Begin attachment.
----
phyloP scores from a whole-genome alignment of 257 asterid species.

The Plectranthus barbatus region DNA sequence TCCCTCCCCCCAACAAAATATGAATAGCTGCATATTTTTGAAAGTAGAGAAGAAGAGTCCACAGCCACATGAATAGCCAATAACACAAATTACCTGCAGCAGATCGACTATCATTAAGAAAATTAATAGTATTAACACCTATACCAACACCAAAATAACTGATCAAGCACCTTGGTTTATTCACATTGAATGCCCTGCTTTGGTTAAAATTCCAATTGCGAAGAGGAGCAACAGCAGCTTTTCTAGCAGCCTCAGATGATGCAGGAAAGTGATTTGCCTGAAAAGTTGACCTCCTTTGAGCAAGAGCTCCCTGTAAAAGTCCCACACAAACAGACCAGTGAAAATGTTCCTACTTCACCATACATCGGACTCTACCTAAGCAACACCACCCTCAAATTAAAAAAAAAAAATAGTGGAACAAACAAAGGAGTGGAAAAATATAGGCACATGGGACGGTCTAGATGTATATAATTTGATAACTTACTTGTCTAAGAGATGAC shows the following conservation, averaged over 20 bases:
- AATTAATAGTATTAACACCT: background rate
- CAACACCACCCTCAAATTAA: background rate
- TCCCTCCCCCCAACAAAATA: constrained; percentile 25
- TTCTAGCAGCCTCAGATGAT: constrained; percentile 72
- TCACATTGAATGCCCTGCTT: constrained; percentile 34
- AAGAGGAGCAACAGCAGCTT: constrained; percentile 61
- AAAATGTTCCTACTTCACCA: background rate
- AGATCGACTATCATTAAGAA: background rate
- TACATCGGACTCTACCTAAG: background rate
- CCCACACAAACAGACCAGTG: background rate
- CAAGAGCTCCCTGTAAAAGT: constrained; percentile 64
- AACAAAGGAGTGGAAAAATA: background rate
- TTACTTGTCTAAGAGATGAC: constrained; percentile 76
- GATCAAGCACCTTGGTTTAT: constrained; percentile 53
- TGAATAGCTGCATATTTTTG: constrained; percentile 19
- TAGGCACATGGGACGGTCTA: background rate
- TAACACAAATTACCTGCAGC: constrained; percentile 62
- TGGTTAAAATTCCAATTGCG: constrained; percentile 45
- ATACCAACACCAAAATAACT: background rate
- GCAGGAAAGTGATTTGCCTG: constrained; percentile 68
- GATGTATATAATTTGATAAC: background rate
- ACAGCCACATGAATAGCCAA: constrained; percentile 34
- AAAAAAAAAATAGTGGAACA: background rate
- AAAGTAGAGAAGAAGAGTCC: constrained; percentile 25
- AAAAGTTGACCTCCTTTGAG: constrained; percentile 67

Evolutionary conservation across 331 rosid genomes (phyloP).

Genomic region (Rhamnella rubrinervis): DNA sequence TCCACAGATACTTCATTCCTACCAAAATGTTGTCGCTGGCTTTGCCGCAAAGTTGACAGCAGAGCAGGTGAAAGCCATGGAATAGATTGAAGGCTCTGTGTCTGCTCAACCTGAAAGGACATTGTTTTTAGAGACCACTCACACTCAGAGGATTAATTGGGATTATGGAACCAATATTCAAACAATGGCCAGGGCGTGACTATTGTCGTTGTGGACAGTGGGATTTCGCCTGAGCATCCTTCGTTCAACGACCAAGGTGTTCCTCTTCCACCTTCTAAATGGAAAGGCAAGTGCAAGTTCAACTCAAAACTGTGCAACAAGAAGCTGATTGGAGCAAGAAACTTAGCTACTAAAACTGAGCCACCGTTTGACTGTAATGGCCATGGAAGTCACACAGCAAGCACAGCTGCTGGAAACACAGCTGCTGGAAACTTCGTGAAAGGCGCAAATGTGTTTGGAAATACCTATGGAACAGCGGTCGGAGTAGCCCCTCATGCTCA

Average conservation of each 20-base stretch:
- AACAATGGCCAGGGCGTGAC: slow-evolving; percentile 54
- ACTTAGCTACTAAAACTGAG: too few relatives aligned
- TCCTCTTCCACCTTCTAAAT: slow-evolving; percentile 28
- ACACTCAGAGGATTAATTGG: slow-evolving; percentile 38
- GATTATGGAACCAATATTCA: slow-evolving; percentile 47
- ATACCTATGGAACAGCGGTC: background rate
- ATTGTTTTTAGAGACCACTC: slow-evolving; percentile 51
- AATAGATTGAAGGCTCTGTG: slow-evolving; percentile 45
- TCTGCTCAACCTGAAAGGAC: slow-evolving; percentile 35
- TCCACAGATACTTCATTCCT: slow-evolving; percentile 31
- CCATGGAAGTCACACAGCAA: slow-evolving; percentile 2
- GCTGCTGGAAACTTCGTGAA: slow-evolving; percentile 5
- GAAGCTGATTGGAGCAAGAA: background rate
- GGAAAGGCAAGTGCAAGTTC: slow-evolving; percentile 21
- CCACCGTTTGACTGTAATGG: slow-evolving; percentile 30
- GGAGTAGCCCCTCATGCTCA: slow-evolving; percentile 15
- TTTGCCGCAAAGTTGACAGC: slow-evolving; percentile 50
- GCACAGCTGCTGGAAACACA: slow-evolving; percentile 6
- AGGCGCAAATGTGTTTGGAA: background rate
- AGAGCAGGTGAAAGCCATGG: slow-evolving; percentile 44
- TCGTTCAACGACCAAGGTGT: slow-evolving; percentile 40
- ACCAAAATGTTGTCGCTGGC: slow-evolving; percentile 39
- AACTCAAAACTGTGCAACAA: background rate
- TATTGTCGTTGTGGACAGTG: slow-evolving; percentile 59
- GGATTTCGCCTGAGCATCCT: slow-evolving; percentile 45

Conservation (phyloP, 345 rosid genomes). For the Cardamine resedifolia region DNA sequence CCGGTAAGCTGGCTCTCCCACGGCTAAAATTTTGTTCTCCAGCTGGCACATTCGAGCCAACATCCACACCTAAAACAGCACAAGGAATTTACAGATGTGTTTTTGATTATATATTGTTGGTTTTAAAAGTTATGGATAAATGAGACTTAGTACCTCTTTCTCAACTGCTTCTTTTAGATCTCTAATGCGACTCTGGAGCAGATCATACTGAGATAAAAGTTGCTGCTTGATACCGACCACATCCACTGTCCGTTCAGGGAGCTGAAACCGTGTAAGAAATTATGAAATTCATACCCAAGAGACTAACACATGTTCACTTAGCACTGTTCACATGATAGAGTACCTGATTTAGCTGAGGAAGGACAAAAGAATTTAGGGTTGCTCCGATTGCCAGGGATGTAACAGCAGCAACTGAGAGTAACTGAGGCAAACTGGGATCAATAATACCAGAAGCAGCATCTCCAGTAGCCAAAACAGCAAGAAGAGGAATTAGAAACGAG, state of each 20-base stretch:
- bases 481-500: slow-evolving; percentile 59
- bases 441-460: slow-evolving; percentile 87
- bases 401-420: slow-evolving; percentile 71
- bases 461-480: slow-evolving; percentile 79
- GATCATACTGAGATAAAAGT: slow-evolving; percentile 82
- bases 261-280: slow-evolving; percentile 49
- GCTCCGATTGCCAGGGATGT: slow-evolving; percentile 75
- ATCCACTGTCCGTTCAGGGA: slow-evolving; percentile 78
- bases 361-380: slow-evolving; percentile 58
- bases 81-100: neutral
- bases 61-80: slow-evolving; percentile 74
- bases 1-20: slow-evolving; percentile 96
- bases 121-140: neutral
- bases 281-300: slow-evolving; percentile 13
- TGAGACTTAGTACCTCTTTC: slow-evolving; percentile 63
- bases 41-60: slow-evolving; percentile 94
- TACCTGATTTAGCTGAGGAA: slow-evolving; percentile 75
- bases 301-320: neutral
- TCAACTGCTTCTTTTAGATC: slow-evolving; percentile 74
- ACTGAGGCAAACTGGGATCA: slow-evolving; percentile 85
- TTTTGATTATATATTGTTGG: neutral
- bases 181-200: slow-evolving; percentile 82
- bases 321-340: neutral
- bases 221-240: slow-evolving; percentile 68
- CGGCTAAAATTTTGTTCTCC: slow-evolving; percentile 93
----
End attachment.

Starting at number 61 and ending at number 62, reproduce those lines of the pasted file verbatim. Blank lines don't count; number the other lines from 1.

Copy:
- GATCATACTGAGATAAAAGT: slow-evolving; percentile 82
- bases 261-280: slow-evolving; percentile 49